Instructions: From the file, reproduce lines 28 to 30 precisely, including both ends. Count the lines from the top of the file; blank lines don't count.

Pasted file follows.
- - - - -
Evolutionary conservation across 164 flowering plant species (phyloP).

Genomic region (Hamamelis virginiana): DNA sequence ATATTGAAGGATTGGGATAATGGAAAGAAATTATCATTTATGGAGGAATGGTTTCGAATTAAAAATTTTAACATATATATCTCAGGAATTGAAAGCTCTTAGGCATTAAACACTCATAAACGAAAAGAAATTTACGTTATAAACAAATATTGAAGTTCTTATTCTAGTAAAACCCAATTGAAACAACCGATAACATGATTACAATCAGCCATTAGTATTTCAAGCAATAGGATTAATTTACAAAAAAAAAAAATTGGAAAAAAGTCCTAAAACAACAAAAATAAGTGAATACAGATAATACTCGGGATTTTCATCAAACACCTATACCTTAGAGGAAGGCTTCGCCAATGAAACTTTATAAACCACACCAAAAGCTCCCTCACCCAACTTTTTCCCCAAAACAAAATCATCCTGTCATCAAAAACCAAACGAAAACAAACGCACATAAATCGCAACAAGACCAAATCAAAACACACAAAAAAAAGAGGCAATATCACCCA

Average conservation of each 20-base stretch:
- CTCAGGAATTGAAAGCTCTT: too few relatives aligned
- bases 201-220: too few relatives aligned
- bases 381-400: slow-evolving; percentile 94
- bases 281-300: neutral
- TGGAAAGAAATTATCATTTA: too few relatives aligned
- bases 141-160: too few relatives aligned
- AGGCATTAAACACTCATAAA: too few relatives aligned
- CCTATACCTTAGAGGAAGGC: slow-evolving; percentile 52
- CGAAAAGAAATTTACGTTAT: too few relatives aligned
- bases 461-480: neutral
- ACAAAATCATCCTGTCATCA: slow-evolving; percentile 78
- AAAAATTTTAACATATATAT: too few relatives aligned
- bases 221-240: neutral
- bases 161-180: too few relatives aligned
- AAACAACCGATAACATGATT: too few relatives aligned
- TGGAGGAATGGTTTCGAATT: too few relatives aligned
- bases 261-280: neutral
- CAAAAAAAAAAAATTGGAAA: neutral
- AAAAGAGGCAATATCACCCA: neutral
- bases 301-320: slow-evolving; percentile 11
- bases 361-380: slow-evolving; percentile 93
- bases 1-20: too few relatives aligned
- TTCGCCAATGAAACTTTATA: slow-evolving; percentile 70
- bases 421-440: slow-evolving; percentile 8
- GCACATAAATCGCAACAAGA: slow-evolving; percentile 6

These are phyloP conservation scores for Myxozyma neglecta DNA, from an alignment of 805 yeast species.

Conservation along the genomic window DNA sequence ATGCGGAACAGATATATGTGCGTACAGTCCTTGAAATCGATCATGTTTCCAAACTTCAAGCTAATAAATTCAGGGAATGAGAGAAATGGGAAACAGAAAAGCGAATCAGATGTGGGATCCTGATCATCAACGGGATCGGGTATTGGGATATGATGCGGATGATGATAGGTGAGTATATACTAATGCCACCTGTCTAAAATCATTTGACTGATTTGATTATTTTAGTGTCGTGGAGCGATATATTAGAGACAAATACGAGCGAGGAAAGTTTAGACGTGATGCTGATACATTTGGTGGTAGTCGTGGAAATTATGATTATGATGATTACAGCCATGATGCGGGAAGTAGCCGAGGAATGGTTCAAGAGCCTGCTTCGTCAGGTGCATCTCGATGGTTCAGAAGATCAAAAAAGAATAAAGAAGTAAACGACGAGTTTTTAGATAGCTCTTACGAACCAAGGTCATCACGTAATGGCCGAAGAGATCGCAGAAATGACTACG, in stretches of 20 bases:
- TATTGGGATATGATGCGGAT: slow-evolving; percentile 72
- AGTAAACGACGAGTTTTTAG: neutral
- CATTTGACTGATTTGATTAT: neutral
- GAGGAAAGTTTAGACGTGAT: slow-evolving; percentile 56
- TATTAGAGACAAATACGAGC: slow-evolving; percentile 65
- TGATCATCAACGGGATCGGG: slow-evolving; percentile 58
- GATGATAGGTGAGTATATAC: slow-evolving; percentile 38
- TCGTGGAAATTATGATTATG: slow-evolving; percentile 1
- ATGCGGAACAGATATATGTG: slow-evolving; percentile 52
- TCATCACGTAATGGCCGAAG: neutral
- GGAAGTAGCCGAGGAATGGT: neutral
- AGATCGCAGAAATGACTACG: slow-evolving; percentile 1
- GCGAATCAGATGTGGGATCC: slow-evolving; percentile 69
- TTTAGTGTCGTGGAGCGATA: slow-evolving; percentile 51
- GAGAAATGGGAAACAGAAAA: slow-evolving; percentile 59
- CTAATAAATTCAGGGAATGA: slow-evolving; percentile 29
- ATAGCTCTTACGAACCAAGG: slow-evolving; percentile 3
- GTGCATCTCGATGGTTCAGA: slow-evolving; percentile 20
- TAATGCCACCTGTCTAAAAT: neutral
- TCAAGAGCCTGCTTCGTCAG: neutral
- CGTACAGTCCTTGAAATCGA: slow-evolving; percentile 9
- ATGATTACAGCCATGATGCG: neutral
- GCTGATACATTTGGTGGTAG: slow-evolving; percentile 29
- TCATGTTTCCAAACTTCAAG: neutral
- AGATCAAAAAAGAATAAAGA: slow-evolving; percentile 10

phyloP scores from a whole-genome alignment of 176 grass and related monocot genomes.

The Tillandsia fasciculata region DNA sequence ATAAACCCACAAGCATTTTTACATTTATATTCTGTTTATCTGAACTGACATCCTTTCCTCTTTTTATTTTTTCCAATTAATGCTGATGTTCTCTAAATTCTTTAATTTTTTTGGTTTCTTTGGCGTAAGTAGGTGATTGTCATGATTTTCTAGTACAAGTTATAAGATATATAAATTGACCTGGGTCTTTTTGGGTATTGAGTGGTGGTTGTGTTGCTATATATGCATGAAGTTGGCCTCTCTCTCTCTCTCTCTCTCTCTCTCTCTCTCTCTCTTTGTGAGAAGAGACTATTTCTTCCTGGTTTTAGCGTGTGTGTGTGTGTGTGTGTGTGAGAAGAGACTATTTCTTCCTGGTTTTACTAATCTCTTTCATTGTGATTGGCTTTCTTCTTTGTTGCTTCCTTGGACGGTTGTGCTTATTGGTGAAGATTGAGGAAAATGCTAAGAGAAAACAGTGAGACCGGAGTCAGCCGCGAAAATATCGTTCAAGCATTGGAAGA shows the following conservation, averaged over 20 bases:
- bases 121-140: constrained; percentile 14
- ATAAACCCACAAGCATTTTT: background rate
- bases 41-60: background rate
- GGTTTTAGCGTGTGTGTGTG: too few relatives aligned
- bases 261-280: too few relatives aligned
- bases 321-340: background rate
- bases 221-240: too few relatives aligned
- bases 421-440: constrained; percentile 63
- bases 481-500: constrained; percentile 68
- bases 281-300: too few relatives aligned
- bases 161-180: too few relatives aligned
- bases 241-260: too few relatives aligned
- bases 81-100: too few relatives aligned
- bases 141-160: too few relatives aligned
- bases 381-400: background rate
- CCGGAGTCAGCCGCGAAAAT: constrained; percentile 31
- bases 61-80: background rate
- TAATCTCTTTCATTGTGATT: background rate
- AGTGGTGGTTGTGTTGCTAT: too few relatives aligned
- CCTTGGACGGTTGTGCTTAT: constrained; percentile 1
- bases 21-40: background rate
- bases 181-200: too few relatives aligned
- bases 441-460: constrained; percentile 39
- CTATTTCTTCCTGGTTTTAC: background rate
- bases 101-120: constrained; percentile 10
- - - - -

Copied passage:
- GCACATAAATCGCAACAAGA: slow-evolving; percentile 6

These are phyloP conservation scores for Myxozyma neglecta DNA, from an alignment of 805 yeast species.

Conservation along the genomic window DNA sequence ATGCGGAACAGATATATGTGCGTACAGTCCTTGAAATCGATCATGTTTCCAAACTTCAAGCTAATAAATTCAGGGAATGAGAGAAATGGGAAACAGAAAAGCGAATCAGATGTGGGATCCTGATCATCAACGGGATCGGGTATTGGGATATGATGCGGATGATGATAGGTGAGTATATACTAATGCCACCTGTCTAAAATCATTTGACTGATTTGATTATTTTAGTGTCGTGGAGCGATATATTAGAGACAAATACGAGCGAGGAAAGTTTAGACGTGATGCTGATACATTTGGTGGTAGTCGTGGAAATTATGATTATGATGATTACAGCCATGATGCGGGAAGTAGCCGAGGAATGGTTCAAGAGCCTGCTTCGTCAGGTGCATCTCGATGGTTCAGAAGATCAAAAAAGAATAAAGAAGTAAACGACGAGTTTTTAGATAGCTCTTACGAACCAAGGTCATCACGTAATGGCCGAAGAGATCGCAGAAATGACTACG, in stretches of 20 bases: